According to the Idaho Office for Refugees statistics, there were 686 refugees from 20 different countries whocame to Idaho in 2012. All of these refugees will have to obtain citizenship within seven years of their arrival in the United States. Some of them are without any English background, and some are illiterate, even in their native tongue.
Assistant professor, Casey Keck, P.h.D., of the Boise State English Department has taken on the challenge of connecting Boise State students with the refugee population in the Boise community. With a Ph.D in applied linguistics, Keck and her team are working to help get elder refugees’ English proficiency levels high enough to pass the citizenship test.
Keck is working in conjunction with Project SHINE, a nationwide program for refugee integration into American lifestyles and prevention of elder refugee isolation. The project that was started at Temple University has now spread across the United States with programs in 17 different states.
“The largest program is at San Francisco State, where I last worked and got my start with Project SHINE,” Keck said.
The Boise State volunteer staff for Project SHINE consists of seven people, a promising number considering this is the first year of the program.
“The idea was pitched to me in the 2011-12 school year; we launched the first course in the spring of 2013,” Keck said. Classes such as Linguistics 310 and Linguistics 424 with a service-learning component generate most of the volunteers for the project.
Keck’s motivation and inspiration to take on the coordinator position for such a hefty project came from her linguistic and education backgrounds.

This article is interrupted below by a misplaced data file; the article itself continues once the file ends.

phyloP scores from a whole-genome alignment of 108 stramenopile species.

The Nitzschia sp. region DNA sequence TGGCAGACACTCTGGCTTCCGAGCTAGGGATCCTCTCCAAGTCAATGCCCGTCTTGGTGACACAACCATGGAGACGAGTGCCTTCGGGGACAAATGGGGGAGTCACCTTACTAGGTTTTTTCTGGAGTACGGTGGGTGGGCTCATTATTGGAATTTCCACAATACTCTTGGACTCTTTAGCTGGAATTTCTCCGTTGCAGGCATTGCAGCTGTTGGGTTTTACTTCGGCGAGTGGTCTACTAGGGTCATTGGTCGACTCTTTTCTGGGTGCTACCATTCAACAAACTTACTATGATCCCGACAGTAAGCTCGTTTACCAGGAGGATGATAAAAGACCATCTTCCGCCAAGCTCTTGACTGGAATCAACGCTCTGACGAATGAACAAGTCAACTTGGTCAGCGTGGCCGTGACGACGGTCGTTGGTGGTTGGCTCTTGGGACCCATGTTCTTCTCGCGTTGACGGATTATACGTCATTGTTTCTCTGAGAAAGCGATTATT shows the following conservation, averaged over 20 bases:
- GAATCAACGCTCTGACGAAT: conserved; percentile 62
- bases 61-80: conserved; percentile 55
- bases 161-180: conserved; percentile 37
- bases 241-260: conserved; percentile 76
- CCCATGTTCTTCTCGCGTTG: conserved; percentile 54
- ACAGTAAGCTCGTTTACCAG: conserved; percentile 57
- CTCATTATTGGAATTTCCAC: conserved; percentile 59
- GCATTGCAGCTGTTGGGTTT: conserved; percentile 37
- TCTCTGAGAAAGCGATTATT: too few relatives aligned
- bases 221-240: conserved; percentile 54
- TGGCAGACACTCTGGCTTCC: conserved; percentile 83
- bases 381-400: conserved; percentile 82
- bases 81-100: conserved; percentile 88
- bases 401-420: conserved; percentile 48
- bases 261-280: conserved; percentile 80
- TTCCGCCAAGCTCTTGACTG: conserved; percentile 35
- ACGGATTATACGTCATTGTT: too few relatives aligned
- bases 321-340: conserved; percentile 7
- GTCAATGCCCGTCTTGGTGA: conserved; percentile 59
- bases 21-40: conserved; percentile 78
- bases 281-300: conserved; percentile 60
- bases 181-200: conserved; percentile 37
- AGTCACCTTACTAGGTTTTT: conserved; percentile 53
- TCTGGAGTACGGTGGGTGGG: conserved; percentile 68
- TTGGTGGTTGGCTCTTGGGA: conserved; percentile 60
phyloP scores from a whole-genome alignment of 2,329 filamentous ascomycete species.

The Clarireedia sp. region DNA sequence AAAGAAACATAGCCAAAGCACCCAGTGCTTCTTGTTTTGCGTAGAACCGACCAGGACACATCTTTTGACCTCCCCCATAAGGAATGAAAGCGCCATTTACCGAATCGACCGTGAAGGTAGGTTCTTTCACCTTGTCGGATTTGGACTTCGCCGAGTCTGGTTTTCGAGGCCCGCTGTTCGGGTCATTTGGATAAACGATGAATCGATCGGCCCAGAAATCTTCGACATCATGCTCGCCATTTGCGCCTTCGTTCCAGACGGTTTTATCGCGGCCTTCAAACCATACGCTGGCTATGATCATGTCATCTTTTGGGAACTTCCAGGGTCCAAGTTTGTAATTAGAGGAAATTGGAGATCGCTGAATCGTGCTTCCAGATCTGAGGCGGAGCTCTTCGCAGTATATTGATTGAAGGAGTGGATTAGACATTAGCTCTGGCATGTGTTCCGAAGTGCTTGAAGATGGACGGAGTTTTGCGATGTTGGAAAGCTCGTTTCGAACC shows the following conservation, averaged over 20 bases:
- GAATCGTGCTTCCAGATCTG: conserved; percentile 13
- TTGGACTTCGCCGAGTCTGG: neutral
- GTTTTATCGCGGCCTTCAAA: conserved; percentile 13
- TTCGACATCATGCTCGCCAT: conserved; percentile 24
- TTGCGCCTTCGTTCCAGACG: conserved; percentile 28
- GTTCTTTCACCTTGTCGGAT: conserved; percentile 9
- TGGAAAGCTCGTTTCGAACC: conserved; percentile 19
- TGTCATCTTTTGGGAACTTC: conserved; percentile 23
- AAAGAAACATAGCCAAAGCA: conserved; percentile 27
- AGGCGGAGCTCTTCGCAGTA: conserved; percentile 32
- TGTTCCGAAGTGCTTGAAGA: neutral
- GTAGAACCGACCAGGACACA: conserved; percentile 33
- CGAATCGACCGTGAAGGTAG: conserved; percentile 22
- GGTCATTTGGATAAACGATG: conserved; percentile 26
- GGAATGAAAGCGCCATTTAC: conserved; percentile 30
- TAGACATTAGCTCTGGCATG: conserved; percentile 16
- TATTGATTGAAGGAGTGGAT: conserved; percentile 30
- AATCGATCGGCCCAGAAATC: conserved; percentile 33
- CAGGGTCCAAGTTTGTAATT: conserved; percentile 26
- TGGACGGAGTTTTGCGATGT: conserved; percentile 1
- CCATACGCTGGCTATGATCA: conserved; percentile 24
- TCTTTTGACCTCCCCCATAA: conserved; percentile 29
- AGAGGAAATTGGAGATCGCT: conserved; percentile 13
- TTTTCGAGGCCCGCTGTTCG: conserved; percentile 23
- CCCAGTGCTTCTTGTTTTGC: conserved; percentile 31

“My first job out of college was teaching English as a Second Language, which led to an interest in research and teaching other teachers,” Keck Said.
From Atlanta, Ga. she moved to Flagstaff, Ariz. and carried out the rest of her schooling with a masters in teaching of English to speakers of other languages or TESOL and then finally her Ph.D. in applied linguistics.
There is a research portion to the Project SHINE development phase. In this development, Stephen Gibson, Keck’s graduate assistant, is looking into designing a master’s project along with volunteering with SHINE.
“I want to compile translations of the American Citizen Manual so the students can learn about the American government at home in their native tongue and then focus on English in class,” Gibson said.
This is just one idea of a way to make all of the strange material that the refugees have to learn for the citizenship test more relatable.
The project is newly launched, newly funded and thus far having a very positive impact on refugee elders and on Boise State students alike. As more professors gain awareness of the project and how it can lend to service learning options in classes, the program grow.
Students with any interest in helping or volunteering with Project SHINE can contact assistant professor Casey Keck at firstname.lastname@example.org.